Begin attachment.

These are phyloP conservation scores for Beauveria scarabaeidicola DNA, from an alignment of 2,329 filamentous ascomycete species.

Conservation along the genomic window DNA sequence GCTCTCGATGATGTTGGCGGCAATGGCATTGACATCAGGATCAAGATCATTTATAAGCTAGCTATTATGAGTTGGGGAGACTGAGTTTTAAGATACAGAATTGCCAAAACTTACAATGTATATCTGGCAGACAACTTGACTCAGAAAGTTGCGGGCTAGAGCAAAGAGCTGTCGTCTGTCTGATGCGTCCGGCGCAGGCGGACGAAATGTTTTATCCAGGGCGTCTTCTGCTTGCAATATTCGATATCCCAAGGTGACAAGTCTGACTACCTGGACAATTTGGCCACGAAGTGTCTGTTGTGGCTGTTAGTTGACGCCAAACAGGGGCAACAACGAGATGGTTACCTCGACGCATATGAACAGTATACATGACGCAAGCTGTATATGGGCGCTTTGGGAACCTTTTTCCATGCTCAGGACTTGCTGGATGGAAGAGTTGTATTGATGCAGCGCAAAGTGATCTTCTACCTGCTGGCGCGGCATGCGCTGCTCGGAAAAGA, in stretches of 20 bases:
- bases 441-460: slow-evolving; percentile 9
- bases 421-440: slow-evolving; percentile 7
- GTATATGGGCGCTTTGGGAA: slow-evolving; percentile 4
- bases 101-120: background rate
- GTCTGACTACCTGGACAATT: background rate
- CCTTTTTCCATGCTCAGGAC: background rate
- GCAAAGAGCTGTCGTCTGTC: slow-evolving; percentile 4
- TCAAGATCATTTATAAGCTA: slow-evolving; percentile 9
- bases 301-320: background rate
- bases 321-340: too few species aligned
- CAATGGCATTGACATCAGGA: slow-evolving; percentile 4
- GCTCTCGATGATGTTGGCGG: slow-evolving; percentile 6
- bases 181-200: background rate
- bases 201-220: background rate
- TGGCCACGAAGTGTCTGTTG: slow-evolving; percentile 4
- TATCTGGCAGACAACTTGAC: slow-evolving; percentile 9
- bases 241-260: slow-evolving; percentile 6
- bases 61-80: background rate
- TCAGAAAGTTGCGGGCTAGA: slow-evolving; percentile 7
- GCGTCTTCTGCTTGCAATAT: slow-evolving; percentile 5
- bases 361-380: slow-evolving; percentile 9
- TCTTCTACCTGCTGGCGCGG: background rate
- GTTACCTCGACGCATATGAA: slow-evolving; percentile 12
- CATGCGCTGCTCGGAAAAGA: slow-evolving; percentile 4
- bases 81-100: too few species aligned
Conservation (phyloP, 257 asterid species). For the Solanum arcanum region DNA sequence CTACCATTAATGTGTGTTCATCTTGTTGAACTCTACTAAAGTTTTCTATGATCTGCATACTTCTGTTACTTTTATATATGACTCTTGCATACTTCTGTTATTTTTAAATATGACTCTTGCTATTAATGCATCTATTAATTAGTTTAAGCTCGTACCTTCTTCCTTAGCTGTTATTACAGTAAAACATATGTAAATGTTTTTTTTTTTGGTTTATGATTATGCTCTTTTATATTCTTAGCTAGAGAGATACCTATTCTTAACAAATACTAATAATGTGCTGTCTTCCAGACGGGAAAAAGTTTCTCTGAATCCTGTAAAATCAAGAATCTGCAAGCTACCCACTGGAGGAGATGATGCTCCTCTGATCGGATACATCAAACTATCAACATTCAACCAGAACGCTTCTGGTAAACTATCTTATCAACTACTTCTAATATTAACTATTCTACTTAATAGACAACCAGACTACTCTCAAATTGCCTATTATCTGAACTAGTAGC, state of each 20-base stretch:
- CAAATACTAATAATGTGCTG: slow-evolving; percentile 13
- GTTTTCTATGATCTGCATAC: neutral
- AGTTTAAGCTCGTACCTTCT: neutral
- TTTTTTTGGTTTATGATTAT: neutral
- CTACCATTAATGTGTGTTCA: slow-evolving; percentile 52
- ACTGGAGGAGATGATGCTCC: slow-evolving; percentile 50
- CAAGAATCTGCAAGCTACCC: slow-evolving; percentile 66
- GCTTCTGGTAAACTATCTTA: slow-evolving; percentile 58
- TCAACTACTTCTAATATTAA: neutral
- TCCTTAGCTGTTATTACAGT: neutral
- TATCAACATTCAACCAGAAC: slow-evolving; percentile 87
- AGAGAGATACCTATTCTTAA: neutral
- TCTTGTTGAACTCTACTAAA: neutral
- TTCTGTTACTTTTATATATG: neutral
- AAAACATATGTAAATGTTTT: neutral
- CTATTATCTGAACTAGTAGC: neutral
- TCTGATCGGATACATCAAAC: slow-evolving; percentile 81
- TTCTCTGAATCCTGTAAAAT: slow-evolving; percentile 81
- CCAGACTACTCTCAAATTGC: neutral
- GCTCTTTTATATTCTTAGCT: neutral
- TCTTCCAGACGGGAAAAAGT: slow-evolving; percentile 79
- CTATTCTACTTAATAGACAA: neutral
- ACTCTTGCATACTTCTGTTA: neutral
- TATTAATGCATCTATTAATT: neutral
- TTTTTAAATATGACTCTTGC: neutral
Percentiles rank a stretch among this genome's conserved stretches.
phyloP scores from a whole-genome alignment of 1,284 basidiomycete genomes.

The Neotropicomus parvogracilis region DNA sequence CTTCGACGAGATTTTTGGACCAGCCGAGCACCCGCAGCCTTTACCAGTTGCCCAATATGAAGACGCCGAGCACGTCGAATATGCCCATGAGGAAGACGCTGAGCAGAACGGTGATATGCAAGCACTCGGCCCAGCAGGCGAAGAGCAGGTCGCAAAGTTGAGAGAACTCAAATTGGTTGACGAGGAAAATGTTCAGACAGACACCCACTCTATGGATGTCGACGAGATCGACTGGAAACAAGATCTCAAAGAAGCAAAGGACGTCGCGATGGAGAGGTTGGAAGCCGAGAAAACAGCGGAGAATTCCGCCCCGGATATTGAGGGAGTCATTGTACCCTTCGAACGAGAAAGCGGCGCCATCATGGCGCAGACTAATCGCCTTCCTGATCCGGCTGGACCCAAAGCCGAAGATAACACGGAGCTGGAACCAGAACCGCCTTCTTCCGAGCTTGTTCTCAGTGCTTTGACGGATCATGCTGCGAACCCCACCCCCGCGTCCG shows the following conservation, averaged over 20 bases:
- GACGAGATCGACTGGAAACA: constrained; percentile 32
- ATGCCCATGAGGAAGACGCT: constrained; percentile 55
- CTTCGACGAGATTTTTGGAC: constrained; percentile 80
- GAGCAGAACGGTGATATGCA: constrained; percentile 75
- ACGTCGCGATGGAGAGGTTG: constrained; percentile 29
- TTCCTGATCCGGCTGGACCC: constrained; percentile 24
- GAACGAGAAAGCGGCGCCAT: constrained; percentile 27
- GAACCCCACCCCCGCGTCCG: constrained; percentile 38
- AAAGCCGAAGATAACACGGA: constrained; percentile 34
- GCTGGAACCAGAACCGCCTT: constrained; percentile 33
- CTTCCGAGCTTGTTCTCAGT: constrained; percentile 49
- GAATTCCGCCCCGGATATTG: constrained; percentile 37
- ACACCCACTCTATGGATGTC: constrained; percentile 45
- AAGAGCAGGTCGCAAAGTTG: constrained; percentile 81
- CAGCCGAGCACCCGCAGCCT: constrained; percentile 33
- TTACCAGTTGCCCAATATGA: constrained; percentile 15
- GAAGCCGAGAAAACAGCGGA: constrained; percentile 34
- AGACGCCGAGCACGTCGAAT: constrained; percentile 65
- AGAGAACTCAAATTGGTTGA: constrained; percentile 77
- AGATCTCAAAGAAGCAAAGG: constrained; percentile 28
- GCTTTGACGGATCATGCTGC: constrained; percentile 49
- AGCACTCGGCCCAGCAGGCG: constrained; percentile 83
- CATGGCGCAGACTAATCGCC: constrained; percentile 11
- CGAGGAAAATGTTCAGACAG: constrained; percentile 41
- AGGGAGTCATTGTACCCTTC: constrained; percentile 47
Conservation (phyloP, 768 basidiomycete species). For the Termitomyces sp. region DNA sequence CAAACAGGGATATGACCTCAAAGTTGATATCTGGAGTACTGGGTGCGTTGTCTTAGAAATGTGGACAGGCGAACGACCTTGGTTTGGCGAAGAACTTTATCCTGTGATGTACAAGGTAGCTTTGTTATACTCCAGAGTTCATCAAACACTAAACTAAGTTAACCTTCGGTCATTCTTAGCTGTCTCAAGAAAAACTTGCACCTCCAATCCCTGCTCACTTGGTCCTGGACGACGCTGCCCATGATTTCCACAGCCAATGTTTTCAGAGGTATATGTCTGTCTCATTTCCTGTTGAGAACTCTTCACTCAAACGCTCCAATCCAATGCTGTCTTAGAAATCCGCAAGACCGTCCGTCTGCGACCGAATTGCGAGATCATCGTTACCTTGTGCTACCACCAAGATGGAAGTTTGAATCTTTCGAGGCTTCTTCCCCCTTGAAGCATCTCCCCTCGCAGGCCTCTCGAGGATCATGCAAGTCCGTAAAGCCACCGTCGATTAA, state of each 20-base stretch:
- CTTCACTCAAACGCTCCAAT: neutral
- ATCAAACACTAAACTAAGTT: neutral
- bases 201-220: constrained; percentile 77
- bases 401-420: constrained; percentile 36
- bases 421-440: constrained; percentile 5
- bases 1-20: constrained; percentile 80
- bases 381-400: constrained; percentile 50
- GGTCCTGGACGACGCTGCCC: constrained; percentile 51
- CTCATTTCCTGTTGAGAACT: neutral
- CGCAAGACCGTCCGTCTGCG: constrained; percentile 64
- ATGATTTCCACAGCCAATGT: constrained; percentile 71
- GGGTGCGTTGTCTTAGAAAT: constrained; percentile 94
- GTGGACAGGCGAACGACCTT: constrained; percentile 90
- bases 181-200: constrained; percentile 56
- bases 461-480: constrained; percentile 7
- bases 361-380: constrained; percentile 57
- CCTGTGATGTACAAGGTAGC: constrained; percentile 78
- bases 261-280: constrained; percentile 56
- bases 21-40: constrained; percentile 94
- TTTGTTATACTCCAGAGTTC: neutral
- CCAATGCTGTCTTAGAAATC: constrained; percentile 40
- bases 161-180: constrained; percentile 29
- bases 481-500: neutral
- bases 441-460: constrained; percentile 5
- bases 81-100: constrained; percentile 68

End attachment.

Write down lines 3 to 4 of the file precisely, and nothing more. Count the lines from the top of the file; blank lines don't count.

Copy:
- bases 441-460: slow-evolving; percentile 9
- bases 421-440: slow-evolving; percentile 7